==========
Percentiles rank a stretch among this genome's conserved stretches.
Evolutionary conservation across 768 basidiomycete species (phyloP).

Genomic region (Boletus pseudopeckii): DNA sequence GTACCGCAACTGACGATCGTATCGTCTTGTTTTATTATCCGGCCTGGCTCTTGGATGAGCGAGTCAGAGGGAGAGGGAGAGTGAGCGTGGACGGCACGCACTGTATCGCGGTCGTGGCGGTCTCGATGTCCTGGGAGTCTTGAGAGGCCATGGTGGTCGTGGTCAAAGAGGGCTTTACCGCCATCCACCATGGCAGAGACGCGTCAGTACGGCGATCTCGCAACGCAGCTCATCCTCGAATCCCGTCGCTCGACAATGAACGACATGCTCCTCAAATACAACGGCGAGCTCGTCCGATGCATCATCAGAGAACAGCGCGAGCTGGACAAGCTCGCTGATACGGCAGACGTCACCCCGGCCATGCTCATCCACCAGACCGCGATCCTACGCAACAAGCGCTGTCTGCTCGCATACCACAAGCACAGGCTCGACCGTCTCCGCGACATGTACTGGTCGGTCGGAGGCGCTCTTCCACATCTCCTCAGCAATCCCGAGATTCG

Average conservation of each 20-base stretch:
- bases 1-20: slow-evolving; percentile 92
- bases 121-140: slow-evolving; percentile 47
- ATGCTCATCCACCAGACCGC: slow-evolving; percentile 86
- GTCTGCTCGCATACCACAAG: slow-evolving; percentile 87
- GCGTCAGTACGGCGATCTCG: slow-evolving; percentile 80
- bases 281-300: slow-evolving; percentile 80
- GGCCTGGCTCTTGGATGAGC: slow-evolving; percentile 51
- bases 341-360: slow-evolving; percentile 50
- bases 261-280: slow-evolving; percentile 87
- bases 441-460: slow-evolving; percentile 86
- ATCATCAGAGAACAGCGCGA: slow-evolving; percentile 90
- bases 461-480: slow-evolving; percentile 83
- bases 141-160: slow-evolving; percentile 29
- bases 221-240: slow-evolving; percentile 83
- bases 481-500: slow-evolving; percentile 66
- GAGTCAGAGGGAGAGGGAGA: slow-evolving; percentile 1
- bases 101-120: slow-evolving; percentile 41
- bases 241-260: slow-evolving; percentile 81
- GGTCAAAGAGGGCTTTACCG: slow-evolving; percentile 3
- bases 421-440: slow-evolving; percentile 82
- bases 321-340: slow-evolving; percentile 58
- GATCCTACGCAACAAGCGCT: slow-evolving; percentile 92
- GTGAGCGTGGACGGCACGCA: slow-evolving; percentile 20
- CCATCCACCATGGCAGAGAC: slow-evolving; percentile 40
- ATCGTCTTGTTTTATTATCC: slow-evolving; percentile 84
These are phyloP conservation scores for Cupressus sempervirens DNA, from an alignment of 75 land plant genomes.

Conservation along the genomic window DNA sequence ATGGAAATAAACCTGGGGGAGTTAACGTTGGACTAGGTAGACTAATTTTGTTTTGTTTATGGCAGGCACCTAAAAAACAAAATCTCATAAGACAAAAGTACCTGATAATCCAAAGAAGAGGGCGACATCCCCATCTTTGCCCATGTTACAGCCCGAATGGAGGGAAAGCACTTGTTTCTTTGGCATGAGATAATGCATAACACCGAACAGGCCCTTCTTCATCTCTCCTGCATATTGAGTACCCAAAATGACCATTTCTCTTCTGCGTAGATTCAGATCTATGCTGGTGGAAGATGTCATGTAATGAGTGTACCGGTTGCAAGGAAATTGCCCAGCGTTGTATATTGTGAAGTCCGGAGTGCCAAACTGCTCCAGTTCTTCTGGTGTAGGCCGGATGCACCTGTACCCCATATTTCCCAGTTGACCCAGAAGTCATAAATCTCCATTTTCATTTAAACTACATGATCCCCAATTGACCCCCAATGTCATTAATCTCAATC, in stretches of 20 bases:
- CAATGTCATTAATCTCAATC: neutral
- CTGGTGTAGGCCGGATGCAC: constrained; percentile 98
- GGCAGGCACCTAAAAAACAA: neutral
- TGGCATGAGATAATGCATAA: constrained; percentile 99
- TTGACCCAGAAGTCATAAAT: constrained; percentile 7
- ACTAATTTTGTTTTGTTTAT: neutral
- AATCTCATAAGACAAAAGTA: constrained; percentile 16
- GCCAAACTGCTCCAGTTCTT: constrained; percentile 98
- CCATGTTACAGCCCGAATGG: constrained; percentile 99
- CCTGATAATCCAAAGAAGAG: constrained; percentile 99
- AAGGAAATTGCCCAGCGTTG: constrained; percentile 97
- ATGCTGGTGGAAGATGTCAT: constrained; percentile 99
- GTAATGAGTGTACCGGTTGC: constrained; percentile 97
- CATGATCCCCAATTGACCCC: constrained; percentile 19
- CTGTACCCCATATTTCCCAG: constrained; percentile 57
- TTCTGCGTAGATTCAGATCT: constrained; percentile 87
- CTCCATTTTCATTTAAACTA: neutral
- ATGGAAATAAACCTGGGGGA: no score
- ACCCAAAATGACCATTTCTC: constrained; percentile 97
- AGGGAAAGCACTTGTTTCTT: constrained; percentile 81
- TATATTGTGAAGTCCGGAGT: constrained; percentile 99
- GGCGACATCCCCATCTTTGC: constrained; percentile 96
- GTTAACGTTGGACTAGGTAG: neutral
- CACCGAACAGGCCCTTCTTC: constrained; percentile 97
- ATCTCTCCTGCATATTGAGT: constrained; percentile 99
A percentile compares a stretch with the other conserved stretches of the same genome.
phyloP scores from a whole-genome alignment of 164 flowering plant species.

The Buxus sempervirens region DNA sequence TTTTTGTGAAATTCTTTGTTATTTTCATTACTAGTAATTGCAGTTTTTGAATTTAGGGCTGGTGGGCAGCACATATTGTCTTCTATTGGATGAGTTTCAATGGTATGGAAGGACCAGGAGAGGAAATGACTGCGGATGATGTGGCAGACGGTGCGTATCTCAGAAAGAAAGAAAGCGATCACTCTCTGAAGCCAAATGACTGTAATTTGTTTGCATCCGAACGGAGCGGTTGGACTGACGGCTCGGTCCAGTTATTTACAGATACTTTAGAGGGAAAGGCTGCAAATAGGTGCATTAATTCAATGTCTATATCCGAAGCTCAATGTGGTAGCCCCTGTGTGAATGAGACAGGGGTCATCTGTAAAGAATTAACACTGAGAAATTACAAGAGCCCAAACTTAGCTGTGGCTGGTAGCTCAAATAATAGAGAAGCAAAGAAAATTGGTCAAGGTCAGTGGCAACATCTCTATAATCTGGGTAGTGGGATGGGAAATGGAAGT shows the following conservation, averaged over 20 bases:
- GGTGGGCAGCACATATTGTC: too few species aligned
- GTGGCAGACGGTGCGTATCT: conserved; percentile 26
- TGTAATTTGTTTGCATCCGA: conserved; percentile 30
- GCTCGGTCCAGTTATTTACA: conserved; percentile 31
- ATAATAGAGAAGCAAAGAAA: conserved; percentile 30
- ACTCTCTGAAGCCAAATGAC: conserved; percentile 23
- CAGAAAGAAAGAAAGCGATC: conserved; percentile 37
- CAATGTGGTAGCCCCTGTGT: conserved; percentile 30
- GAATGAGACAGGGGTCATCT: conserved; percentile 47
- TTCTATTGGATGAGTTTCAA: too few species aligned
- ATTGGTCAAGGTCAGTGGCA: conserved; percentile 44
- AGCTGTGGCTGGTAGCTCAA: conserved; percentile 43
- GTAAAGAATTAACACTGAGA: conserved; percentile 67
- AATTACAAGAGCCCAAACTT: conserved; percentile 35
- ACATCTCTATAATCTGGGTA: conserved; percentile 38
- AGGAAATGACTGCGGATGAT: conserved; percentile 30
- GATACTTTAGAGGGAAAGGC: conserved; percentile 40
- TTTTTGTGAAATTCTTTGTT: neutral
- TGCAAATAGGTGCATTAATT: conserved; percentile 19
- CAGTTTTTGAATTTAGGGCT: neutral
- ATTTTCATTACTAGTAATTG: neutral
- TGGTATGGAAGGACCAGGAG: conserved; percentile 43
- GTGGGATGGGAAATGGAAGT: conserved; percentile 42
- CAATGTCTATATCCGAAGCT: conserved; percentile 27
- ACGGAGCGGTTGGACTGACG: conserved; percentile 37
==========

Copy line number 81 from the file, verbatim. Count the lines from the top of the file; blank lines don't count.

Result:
- TGGTATGGAAGGACCAGGAG: conserved; percentile 43